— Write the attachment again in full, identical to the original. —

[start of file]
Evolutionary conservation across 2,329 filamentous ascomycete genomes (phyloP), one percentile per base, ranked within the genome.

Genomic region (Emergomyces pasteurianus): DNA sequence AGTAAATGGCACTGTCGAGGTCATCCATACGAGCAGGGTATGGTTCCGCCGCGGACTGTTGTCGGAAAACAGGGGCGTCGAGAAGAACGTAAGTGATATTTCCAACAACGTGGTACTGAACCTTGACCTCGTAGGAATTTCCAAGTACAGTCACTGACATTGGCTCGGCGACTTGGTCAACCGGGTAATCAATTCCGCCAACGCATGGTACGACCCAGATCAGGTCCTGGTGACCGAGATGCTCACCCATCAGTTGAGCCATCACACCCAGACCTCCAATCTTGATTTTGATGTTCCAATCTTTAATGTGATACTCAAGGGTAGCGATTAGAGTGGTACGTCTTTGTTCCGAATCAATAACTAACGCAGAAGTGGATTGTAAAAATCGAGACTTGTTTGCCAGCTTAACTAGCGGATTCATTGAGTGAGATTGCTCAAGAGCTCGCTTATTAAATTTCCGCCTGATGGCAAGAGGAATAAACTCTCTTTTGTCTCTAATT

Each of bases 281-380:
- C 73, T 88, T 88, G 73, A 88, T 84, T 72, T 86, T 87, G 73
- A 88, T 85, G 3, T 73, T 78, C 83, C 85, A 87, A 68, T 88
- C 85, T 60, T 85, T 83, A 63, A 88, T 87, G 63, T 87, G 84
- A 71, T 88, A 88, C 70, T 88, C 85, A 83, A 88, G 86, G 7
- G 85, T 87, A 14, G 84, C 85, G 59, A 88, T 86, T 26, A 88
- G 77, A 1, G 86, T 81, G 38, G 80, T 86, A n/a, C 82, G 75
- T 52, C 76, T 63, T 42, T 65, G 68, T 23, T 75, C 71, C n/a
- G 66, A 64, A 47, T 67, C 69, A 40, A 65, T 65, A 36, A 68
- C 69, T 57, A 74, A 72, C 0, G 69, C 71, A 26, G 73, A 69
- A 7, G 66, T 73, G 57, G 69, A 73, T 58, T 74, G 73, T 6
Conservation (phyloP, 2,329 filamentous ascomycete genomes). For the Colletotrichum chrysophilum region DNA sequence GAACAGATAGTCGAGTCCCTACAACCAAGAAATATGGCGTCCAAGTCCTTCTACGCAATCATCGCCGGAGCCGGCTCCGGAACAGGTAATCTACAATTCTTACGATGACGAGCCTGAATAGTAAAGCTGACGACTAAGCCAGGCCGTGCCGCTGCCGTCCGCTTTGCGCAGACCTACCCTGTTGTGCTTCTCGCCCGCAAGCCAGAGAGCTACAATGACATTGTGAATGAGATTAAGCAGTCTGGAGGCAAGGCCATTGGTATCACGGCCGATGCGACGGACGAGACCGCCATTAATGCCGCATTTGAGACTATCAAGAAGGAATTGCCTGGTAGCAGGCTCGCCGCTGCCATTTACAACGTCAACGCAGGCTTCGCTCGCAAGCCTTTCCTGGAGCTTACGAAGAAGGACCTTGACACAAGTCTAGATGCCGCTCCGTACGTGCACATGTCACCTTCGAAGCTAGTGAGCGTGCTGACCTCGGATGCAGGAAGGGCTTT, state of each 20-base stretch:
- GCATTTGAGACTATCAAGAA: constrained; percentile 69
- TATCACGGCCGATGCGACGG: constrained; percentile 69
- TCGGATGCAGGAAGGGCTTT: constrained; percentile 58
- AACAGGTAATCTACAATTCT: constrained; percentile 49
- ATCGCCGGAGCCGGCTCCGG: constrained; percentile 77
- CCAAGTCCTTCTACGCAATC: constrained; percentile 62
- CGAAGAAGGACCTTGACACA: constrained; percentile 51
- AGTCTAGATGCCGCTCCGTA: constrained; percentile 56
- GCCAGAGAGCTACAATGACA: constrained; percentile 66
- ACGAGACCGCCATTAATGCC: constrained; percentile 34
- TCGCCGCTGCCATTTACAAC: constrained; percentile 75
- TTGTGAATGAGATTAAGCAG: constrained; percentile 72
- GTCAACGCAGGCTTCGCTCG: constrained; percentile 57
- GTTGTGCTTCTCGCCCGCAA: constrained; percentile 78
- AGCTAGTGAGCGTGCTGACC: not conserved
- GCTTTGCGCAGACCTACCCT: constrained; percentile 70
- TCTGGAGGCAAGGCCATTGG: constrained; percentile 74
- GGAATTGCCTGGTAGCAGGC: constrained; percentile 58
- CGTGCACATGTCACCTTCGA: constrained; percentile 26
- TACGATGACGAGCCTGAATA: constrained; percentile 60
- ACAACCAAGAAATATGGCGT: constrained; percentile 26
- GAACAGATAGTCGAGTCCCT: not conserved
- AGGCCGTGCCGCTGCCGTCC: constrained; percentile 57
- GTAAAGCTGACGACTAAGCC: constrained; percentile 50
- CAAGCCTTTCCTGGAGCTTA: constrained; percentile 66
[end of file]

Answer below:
Evolutionary conservation across 2,329 filamentous ascomycete genomes (phyloP), one percentile per base, ranked within the genome.

Genomic region (Emergomyces pasteurianus): DNA sequence AGTAAATGGCACTGTCGAGGTCATCCATACGAGCAGGGTATGGTTCCGCCGCGGACTGTTGTCGGAAAACAGGGGCGTCGAGAAGAACGTAAGTGATATTTCCAACAACGTGGTACTGAACCTTGACCTCGTAGGAATTTCCAAGTACAGTCACTGACATTGGCTCGGCGACTTGGTCAACCGGGTAATCAATTCCGCCAACGCATGGTACGACCCAGATCAGGTCCTGGTGACCGAGATGCTCACCCATCAGTTGAGCCATCACACCCAGACCTCCAATCTTGATTTTGATGTTCCAATCTTTAATGTGATACTCAAGGGTAGCGATTAGAGTGGTACGTCTTTGTTCCGAATCAATAACTAACGCAGAAGTGGATTGTAAAAATCGAGACTTGTTTGCCAGCTTAACTAGCGGATTCATTGAGTGAGATTGCTCAAGAGCTCGCTTATTAAATTTCCGCCTGATGGCAAGAGGAATAAACTCTCTTTTGTCTCTAATT

Each of bases 281-380:
- C 73, T 88, T 88, G 73, A 88, T 84, T 72, T 86, T 87, G 73
- A 88, T 85, G 3, T 73, T 78, C 83, C 85, A 87, A 68, T 88
- C 85, T 60, T 85, T 83, A 63, A 88, T 87, G 63, T 87, G 84
- A 71, T 88, A 88, C 70, T 88, C 85, A 83, A 88, G 86, G 7
- G 85, T 87, A 14, G 84, C 85, G 59, A 88, T 86, T 26, A 88
- G 77, A 1, G 86, T 81, G 38, G 80, T 86, A n/a, C 82, G 75
- T 52, C 76, T 63, T 42, T 65, G 68, T 23, T 75, C 71, C n/a
- G 66, A 64, A 47, T 67, C 69, A 40, A 65, T 65, A 36, A 68
- C 69, T 57, A 74, A 72, C 0, G 69, C 71, A 26, G 73, A 69
- A 7, G 66, T 73, G 57, G 69, A 73, T 58, T 74, G 73, T 6
Conservation (phyloP, 2,329 filamentous ascomycete genomes). For the Colletotrichum chrysophilum region DNA sequence GAACAGATAGTCGAGTCCCTACAACCAAGAAATATGGCGTCCAAGTCCTTCTACGCAATCATCGCCGGAGCCGGCTCCGGAACAGGTAATCTACAATTCTTACGATGACGAGCCTGAATAGTAAAGCTGACGACTAAGCCAGGCCGTGCCGCTGCCGTCCGCTTTGCGCAGACCTACCCTGTTGTGCTTCTCGCCCGCAAGCCAGAGAGCTACAATGACATTGTGAATGAGATTAAGCAGTCTGGAGGCAAGGCCATTGGTATCACGGCCGATGCGACGGACGAGACCGCCATTAATGCCGCATTTGAGACTATCAAGAAGGAATTGCCTGGTAGCAGGCTCGCCGCTGCCATTTACAACGTCAACGCAGGCTTCGCTCGCAAGCCTTTCCTGGAGCTTACGAAGAAGGACCTTGACACAAGTCTAGATGCCGCTCCGTACGTGCACATGTCACCTTCGAAGCTAGTGAGCGTGCTGACCTCGGATGCAGGAAGGGCTTT, state of each 20-base stretch:
- GCATTTGAGACTATCAAGAA: constrained; percentile 69
- TATCACGGCCGATGCGACGG: constrained; percentile 69
- TCGGATGCAGGAAGGGCTTT: constrained; percentile 58
- AACAGGTAATCTACAATTCT: constrained; percentile 49
- ATCGCCGGAGCCGGCTCCGG: constrained; percentile 77
- CCAAGTCCTTCTACGCAATC: constrained; percentile 62
- CGAAGAAGGACCTTGACACA: constrained; percentile 51
- AGTCTAGATGCCGCTCCGTA: constrained; percentile 56
- GCCAGAGAGCTACAATGACA: constrained; percentile 66
- ACGAGACCGCCATTAATGCC: constrained; percentile 34
- TCGCCGCTGCCATTTACAAC: constrained; percentile 75
- TTGTGAATGAGATTAAGCAG: constrained; percentile 72
- GTCAACGCAGGCTTCGCTCG: constrained; percentile 57
- GTTGTGCTTCTCGCCCGCAA: constrained; percentile 78
- AGCTAGTGAGCGTGCTGACC: not conserved
- GCTTTGCGCAGACCTACCCT: constrained; percentile 70
- TCTGGAGGCAAGGCCATTGG: constrained; percentile 74
- GGAATTGCCTGGTAGCAGGC: constrained; percentile 58
- CGTGCACATGTCACCTTCGA: constrained; percentile 26
- TACGATGACGAGCCTGAATA: constrained; percentile 60
- ACAACCAAGAAATATGGCGT: constrained; percentile 26
- GAACAGATAGTCGAGTCCCT: not conserved
- AGGCCGTGCCGCTGCCGTCC: constrained; percentile 57
- GTAAAGCTGACGACTAAGCC: constrained; percentile 50
- CAAGCCTTTCCTGGAGCTTA: constrained; percentile 66